Last Chlamydia-free Koala Population may Safeguard Future of Species
DENVER/July 2, 2019 - The last, large, isolated, healthy chlamydia-free population of koalas in Australia may have been identified on Kangaroo Island, said Morris Animal Foundation-funded researchers at the University of Adelaide.
Chlamydia is a serious threat to the species, contributing to a dramatic population decline, and the team hopes the Kangaroo Island koalas can provide a safeguard against further losses and even extinction. The team published their findings in the Nature journal Scientific Reports.
"This is a very important finding because the chlamydial disease is so prevalent and efforts to fight it have so far been unsuccessful," said Dr. Natasha Speight, koala researcher, and lecturer at the University of Adelaide's School of Animal and Veterinary Sciences. "These koalas could potentially be used as a disease-free breeding colony in the future."
Chlamydia pecorum is a bacterial infection of koalas that is mainly transmitted sexually but also can be spread by close contact, including from mothers to joeys. It develops as conjunctivitis, which can lead to blindness and urinary tract infections that can ascend to the kidneys and reproductive tract, causing infertility. Chlamydia is common in koalas and ultimately fatal.
"The impact of Chlamydia on populations of koalas in parts of Australia is devastating, with high levels of severe disease and death, and common infertility," says lead author Jessica Fabijan, from the University of Adelaide. "This last Chlamydia-free population holds significant importance as insurance for the future of the species. We may need our Kangaroo Island koalas to re-populate other declining populations."
The Morris Animal Foundation-funded study sought to determine the prevalence of C. pecorum in wild-ranging koalas. Based on previous evidence that found low or no infection rates, the study focused on wild koalas in the Mount Lofty Ranges, a mountain range just east of Adelaide, and Kangaroo Island (KI), Australia's third-largest island, 70 miles southwest of Adelaide.
The team worked in conjunction with the South Australian Government Department for Environment and Water (DEW) and the University of the Sunshine Coast. They captured and released 75 koalas from the Mount Lofty Ranges and 170 koalas from KI. Veterinarians checked each koala and collected swab samples to test for C. pecorum DNA. Researchers also examined more than 13,000 historical veterinary records of KI koalas from over a 22-year period for accounts of the disease.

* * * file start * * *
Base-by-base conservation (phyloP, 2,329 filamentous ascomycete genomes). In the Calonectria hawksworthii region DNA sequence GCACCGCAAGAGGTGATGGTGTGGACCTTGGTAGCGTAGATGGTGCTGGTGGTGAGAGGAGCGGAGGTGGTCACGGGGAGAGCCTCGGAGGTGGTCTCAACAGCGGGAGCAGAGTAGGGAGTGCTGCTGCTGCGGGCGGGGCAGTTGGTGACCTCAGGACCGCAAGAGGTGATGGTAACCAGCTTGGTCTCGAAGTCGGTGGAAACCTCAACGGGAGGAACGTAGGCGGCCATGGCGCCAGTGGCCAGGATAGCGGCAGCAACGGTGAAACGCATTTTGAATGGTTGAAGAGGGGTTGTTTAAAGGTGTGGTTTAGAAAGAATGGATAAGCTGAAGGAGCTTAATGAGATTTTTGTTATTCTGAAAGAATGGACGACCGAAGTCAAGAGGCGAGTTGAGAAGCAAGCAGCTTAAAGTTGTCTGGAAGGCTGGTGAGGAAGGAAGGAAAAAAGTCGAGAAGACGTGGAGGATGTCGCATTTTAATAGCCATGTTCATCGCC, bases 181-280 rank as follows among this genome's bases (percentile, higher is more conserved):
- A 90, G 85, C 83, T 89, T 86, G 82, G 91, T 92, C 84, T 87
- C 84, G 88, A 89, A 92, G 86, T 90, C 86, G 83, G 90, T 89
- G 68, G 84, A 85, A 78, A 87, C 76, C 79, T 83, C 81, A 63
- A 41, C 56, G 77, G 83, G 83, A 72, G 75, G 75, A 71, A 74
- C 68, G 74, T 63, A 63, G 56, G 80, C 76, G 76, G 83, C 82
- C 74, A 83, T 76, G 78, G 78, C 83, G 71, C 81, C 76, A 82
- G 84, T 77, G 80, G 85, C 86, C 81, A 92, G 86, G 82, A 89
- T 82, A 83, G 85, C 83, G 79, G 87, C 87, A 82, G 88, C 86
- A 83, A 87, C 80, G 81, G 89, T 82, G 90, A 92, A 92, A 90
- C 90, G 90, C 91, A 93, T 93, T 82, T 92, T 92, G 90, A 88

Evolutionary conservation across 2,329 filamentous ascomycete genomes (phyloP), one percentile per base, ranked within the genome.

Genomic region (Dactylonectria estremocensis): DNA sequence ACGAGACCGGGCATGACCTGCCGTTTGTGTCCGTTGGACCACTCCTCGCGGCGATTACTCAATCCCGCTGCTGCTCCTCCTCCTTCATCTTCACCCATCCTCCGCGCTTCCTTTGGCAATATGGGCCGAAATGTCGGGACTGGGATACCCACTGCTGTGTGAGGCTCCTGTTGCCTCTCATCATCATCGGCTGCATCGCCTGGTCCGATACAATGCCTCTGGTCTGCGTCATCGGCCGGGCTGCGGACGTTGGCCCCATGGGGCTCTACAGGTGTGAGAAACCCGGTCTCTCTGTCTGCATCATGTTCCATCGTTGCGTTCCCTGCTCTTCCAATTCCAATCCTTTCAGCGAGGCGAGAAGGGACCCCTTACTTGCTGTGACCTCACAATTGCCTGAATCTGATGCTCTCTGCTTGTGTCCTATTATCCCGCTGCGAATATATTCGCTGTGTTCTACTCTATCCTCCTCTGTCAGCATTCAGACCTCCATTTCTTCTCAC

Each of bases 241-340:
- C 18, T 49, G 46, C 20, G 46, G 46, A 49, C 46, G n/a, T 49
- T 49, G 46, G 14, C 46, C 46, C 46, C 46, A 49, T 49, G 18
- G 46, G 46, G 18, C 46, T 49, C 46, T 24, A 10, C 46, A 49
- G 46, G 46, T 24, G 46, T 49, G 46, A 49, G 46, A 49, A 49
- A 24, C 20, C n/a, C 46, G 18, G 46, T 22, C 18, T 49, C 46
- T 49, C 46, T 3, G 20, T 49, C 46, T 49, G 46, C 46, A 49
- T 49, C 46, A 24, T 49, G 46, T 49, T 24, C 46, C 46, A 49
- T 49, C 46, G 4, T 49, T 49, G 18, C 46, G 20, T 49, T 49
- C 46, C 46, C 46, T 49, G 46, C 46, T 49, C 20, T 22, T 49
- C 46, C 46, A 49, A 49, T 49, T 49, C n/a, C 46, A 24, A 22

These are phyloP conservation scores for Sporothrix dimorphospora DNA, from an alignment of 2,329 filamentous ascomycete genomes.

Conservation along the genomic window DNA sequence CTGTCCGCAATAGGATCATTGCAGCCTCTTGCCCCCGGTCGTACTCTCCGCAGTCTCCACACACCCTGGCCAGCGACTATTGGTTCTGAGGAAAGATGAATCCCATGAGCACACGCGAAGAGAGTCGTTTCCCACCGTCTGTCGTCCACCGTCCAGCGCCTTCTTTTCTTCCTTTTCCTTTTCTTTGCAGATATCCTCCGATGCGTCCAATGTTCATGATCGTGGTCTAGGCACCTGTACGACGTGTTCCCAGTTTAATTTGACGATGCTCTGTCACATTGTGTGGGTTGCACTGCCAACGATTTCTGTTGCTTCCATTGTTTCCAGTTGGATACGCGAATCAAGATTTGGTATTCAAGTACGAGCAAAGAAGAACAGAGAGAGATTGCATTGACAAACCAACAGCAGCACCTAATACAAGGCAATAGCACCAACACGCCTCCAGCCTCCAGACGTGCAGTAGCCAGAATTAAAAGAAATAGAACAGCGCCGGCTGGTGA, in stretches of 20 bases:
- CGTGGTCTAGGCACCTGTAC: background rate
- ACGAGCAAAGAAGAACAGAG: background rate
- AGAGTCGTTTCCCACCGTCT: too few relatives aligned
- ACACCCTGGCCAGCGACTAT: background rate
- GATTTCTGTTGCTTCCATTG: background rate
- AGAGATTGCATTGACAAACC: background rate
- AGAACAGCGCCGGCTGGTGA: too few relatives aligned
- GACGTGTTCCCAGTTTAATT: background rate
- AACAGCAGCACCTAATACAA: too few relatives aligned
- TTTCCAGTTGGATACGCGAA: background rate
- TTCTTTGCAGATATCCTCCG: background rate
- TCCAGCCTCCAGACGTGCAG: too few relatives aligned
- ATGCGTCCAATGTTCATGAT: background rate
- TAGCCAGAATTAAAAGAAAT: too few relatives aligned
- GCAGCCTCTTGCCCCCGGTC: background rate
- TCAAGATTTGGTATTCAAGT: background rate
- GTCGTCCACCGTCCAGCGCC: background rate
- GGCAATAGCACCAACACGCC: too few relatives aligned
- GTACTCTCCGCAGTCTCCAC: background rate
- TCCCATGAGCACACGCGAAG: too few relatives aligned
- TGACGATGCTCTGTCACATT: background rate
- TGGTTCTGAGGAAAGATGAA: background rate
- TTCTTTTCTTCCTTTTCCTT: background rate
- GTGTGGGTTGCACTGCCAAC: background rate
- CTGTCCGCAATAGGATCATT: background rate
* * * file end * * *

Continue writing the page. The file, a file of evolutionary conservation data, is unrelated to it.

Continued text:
They found that nearly half of the Mount Lofty Ranges koalas were positive for C. pecorumDNA, but showed no signs of disease, except for three koalas. The koalas at KI, however, were all C. pecorum negative and no disease was observed. There were also no definitive records of the disease in the island's historical records. The team used the results in a statistical model that showed, with 95% confidence, that Kangaroo Island is C. pecorum-free.
"This could be the break we need to finally turn the tide on this infection and improve conservation efforts," said Dr. Janet Patterson-Kane, Morris Animal Foundation Chief Scientific Officer. "We're proud to support this work to save one of the world's most unique and beloved animals."
Morris Animal Foundation is one of the largest nonprofit animal health research organizations in the world, funding more than $126 million in studies across a broad range of species since 1948. The Foundation is one of the only organizations funding health research particularly for endangered and at-risk wildlife species, including the koala. The Foundation has funded numerous studies in koalas, including another devastating infection, koala retrovirus.
Chlamydia was first discovered in koalas in northern Australia in the 1970s. Populations there are declining, due to the disease and other threats, such as habitat destruction and road deaths. Koalas are classified as vulnerable by the International Union for Conservation of Nature's Red List of threatened species. Their populations in southern Australia are considered stable, thought to be partly due to a lower prevalence and severity of the disease.